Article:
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Category: Disease

Happy 2016 to all of you!

Thursday 31st December 2015

HNY

We can look back at 2015 as a reasonably good year for lions. This was achieved by very many concerned individuals and groups working together to make a difference for this strangely much-neglected species. Let’s have a review of lion problems and successes in 2015 - and these are not necessarily in chronological order:

1. In early 2015, the EU listed lions as a species that now needed permits to be imported. Not many realized the importance of this decision – basically, it placed all EU member states in the driving seat as to whether they would collectively allow further imports rather than just accepting an export permit from the African lion range states. Such imports would now only be allowed if the EU was convinced that lions were “harvested” sustainably.

2. Australia declared a complete cessation of all lion hunting imports. That sent the cat among the pigeons, and a political challenge was mounted in the Australian Parliament. It was soundly defeated, and to date Australia continues to take a very tough stand to ban the future of any further lion products. LionAid met with Australian Minister Greg Hunt at his request when he visited London to plan ways forward. We should all salute Australia for taking this stand.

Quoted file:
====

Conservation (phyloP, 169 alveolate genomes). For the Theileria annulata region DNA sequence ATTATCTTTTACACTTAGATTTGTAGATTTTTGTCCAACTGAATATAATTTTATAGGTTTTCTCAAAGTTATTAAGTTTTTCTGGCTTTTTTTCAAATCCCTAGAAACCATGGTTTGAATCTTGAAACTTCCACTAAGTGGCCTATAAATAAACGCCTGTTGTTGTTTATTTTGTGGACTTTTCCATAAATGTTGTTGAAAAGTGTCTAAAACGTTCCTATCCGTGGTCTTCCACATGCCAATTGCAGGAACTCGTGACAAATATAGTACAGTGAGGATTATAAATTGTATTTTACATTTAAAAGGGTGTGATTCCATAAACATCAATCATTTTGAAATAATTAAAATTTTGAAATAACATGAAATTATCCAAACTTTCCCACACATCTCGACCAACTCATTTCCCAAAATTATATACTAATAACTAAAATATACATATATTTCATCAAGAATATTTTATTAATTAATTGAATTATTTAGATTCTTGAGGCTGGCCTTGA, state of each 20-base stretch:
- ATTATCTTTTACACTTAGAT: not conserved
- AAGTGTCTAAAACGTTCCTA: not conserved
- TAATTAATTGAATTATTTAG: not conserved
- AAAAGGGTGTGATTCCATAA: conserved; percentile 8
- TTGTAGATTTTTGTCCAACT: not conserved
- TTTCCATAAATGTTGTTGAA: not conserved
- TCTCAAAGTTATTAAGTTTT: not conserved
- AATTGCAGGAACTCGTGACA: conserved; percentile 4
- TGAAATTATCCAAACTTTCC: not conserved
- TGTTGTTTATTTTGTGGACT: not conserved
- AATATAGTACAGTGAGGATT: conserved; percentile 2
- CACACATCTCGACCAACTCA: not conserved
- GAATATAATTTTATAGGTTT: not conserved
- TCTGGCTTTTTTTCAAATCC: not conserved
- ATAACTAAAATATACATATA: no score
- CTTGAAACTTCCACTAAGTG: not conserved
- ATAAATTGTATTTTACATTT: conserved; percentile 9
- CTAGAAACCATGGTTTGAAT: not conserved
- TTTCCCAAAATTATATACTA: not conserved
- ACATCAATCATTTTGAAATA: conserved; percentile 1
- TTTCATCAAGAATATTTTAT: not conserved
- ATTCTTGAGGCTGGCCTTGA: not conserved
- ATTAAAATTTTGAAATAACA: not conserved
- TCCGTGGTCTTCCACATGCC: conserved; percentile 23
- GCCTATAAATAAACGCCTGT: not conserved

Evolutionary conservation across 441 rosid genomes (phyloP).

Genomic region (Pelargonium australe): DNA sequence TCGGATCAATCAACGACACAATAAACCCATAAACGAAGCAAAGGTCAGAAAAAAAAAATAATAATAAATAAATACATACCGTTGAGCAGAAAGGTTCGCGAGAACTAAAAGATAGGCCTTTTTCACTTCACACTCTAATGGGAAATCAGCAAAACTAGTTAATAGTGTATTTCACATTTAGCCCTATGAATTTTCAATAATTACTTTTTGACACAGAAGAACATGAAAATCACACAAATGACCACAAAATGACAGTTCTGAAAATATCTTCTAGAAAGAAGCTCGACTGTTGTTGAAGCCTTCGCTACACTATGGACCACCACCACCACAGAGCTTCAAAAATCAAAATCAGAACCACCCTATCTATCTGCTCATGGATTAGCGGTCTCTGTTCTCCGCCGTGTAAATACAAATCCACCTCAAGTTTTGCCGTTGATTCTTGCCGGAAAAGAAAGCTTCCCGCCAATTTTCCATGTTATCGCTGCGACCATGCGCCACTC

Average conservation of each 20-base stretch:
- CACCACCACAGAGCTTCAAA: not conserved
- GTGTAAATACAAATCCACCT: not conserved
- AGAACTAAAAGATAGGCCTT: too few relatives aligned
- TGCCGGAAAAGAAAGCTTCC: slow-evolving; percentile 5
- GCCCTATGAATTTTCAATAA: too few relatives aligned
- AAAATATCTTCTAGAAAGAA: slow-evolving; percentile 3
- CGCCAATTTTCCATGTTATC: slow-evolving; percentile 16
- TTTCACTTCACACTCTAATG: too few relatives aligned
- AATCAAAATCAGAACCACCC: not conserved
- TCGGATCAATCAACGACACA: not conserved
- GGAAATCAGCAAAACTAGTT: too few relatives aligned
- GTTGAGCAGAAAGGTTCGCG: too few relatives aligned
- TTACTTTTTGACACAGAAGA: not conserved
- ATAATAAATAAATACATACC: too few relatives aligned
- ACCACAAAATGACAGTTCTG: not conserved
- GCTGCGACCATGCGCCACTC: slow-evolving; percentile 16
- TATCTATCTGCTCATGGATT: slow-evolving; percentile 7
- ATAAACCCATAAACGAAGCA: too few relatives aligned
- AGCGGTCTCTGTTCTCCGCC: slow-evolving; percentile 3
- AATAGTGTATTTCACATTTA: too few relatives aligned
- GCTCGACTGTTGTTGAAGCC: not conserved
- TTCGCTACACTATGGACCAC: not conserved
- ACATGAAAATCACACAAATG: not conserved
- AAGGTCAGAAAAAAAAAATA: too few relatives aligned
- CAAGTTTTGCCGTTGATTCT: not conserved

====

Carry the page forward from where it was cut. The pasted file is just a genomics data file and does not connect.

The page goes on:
3. Within the EU, France suspended all lion trophy hunting imports. Thanks to the Brigitte Bardot Foundation, French Environment Minister Segolene Royal threw down a gauntlet to declare that one of the major lion trophy hunting importing nations in the EU would now cease, and said that she would work with other EU nations to urge them to join in France’s good initiatives.

4. LionAid achieved a second adjournment debate in UK Parliament about lion conservation needs thanks to Rt. Hon. David Jones. Five years had passed since the original adjournment debate on lions was delivered in 2010 by Hon. Andrew Turner, and we are convinced that such debates will significantly contribute to lion conservation. After the debate, LionAid met privately with Rt. Hon. Rory Stewart, Undersecretary of State for Environment, who promised many changes forward for UK participation in African lion conservation.

5. One of these changes came almost immediately with Rory Stewart promising LionAid that he would ban lion trophy imports from Zambia and Mozambique into the UK.

6. After 56 months since the original application, the USFWS came up trumps in terms of listing African lions under several regulations of the US Endangered Species Act. We all had to jump through many hoops to provide scientific information to achieve this listing, and at the end of the day it will provide better protection. Basically, the USFWS ruling says that further lion trophy hunting needs to “prove” that it benefits the conservation of the species, and meanwhile, as of January 22 or so, all lion trophy hunting imports to the USA will be suspended. Good news as the USA is responsible for importing over 60% of all lion trophies….